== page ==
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Flashcards in Week 7 Prices and Markets Deck (66)
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The firm

The firm is a planning unit which produces goods (outputs) using factors of production (inputs)
for financial return.

Firms have the responsibility to manage a large proportion of society’s productive resources.
Economists want to know whether this stewardship is efficient.

To find out, economists build models of the firm based on assumptions. These
models are then analysed for equilibrium and efficiency.


the SCP paradigm

The Structure-Conduct-Performance (SCP) paradigm provides a structured framework to study the firm.

Developed by Joe Bain (1959), used as a starting point for analysing markets and industries.

The performance of a market is determined by the conduct of the firms within the market which in turn is determined by the structure of the market.


SCP causal relationship

Structure to conduct to performance



The competitive environment in the market.



How firms behave in a given market structure (pricing strategies, advertising, research and development).



Market efficiency (social welfare, consumer surplus, profits).


Industry analysis: market structure

Market structure describes the competitive environment in which firms operate.

It is determined by four characteristics which determine how firms behave (conduct) and how efficient the market is (performance).
These yield four types of market structure:

Photo in favourites 12/9/18


Number of firms

Firm size

Entry barriers

Product differentiation

For each, we want to study:

Structure: the relevant costs, revenues and associated curves for a firm in the particular market structure;

Conduct: Use these to determine how the firm decides how much Q to produce and how much P to charge, both in the short and long run; and

Performance: whether these decisions lead to efficiency.



total revenue minus cost

Profit = TR - TC


Profit maximisation - Introduction

Neoclassical economics assumes that the main objective of the firm is to maximise its profits.
To identify how to produce to maximise profits, the firm needs to know how its revenues and costs change as it produces more.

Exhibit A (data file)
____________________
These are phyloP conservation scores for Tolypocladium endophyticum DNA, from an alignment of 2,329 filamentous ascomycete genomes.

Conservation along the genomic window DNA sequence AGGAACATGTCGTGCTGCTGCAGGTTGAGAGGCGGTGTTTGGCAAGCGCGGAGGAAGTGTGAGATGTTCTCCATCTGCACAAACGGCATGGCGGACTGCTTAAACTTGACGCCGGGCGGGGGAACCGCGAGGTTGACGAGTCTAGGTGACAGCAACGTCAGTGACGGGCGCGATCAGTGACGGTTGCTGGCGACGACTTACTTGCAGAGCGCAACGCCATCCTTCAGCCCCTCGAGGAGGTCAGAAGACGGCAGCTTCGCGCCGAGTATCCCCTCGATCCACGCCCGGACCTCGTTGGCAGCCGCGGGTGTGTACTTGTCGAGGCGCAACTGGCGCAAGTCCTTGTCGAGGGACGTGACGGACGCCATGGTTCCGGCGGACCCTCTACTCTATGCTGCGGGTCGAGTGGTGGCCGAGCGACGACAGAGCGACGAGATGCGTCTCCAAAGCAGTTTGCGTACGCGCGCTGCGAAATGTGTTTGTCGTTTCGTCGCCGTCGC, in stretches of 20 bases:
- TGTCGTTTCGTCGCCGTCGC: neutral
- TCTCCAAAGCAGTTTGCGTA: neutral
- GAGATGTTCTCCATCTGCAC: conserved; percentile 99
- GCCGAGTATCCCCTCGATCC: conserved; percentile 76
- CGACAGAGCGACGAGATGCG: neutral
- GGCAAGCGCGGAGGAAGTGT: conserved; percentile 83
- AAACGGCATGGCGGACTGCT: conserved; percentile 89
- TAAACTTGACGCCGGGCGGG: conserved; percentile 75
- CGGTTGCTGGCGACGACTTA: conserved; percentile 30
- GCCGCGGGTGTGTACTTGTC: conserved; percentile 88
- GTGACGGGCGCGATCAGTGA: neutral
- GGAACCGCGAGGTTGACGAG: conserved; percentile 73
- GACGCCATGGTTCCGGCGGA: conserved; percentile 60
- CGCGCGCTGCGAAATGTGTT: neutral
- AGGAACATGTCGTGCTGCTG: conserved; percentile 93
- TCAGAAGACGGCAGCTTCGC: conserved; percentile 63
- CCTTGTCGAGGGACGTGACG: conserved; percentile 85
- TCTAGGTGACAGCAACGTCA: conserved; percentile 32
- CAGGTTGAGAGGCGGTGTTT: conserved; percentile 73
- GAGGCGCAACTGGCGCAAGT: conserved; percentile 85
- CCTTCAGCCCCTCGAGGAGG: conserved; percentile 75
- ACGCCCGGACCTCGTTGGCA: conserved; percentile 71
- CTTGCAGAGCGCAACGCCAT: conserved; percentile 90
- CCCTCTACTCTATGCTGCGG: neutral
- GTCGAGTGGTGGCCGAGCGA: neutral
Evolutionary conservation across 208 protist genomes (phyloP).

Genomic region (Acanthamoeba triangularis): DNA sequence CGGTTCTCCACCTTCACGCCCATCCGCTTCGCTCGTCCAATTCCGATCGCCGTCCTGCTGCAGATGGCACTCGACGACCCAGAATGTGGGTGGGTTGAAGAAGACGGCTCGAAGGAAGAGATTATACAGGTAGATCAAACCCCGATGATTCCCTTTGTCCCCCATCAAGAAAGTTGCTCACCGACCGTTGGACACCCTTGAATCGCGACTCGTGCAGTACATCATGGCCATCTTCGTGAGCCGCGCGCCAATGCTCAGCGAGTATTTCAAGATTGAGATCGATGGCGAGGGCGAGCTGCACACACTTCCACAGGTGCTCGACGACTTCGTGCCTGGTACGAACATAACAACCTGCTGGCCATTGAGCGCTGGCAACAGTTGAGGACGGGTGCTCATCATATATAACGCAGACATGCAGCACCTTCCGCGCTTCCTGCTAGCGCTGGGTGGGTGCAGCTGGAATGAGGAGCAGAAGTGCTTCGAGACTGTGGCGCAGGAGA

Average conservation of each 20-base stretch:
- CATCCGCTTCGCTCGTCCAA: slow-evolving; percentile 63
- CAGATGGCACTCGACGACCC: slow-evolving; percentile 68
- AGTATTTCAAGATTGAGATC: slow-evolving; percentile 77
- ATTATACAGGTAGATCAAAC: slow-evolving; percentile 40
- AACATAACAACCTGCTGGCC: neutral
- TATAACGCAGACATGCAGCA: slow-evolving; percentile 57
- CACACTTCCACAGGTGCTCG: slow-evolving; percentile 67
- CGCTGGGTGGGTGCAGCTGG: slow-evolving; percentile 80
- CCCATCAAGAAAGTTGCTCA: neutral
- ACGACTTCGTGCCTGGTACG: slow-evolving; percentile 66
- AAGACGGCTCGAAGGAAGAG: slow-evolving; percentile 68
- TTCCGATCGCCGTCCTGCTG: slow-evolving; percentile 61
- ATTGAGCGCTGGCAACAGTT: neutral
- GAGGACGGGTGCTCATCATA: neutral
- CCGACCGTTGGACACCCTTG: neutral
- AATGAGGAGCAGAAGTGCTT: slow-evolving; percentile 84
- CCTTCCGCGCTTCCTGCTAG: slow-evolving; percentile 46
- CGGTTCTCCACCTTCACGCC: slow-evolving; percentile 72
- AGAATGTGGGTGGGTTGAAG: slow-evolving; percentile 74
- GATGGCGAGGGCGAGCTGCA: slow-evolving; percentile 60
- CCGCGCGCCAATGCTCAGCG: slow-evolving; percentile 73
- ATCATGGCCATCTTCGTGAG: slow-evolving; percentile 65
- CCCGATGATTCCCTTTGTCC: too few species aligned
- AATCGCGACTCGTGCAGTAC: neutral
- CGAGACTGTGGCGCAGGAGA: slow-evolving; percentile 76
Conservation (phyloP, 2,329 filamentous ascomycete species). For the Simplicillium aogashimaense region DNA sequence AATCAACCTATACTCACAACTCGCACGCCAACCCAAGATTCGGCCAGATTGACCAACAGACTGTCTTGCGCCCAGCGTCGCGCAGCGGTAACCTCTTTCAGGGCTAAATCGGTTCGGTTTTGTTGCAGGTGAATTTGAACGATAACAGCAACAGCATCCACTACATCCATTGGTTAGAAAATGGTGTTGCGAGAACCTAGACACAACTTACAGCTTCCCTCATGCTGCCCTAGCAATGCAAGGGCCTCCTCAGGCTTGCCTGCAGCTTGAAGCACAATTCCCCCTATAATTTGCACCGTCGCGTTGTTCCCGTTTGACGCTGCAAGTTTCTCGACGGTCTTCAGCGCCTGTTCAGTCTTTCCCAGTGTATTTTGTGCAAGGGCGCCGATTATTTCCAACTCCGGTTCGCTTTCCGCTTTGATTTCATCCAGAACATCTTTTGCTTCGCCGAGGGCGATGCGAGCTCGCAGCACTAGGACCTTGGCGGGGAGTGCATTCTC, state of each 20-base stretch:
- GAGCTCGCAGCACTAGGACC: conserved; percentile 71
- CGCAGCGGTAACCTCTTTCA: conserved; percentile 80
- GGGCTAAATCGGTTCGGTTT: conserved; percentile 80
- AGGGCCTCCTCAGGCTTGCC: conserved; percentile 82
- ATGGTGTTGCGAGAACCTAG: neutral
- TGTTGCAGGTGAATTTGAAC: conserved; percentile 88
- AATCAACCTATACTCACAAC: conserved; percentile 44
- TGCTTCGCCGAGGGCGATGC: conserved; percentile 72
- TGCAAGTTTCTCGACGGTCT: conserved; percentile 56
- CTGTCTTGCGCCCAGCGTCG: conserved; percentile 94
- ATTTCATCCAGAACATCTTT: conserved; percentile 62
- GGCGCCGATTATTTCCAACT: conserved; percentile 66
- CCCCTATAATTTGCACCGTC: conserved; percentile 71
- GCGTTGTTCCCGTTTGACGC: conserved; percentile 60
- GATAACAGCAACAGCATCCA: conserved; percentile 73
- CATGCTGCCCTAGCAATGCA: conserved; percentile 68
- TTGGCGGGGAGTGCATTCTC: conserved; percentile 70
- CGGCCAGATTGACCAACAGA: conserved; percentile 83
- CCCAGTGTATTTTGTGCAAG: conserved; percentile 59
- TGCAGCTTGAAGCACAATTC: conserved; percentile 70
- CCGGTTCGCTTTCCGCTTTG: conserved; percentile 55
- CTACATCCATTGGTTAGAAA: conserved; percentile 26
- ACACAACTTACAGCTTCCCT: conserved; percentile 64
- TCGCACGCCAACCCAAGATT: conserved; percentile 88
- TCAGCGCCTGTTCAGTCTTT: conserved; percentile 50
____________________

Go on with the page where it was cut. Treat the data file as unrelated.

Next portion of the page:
TR and TC

Total revenue (TR) = total output produced (and sold) (Q) x price per unit (P)

Total cost (TC) = total output produced (Q) x cost per unit (C)


Total revenue

(TR) = P x Q
[ TR = P x Q ]


Average revenue

(AR) = total revenue divided by the quantity sold.
[ AR = TR / Q ]

As TR = P x Q, therefore, for all types of firm, AR equals the price of the good.
[ AR = TR / Q = P ]


Marginal revenue

(MR) = the change in TR from an additional unit sold.
[ MR = ∆ TR / ∆ Q ]


Revenue measures

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Revenue when demand is elastic

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When a demand curve is elastic (PED > 1), an increase in price lowers TR because the rise in price is proportionately smaller than the fall in quantity demanded.


Revenue when demand is inelastic

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When a demand curve is inelastic (PED < 1), an increase in price raises TR because the rise in price is proportionately larger than the fall in quantity demanded.


The general rule for profit maximisation

Profit is maximised when MC = MR


Marginal revenue

the extra revenue earned in selling one additional unit of output


Marginal cost

the extra cost incurred in producing one additional unit of output


MR and MC

If MR > MC, the firm should increase its output;
If MC > MR, the firm should decrease its output;
At MC = MR, profit is maximised.
Firms will produce output up to quantity where MC = MR.


Profit and marginal profit

Profit = TR - TC
Marginal profit (MP) = MR - MC
Profit is maximal if MP = 0
MR – MC = 0, therefore MC = MR


Profit maximisation photo

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Profit maximisation photo

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Production and costs - Introduction

opportunity and explicit costs

When economists calculate a firm’s total cost of production, they include all the opportunity costs of producing the output.

The amount spent on purchasing raw materials and paying workers’ wages are opportunity costs because this money cannot be used to buy something else. When a cost involves money flowing out of the firm it is called an explicit cost.


Production and costs - Introduction

implicit costs

In contrast, the opportunity costs of resources owned and used by the firm, but not explicitly paid for by the firm (no outflow), are implicit costs. For e.g. the opportunity cost of an entrepreneur’s labour. An important implicit cost is the opportunity cost of the financial capital invested in the business.


Economic and accounting profit

Economists include implicit costs in total costs, but accountants do not. Therefore accounting profit is larger than economic profit.


Production function

The relationship between quantity of inputs used to make a good and the quantity of output of the good.


Production function (actual function)

Q = f (K, L), where Q = total output; K = capital (input); L = labour (input).

In order to increase Q, the firm has to increase K or L or both, thereby increasing total costs.


Problem with increasing Q

certain inputs (i.e. K) take time to increase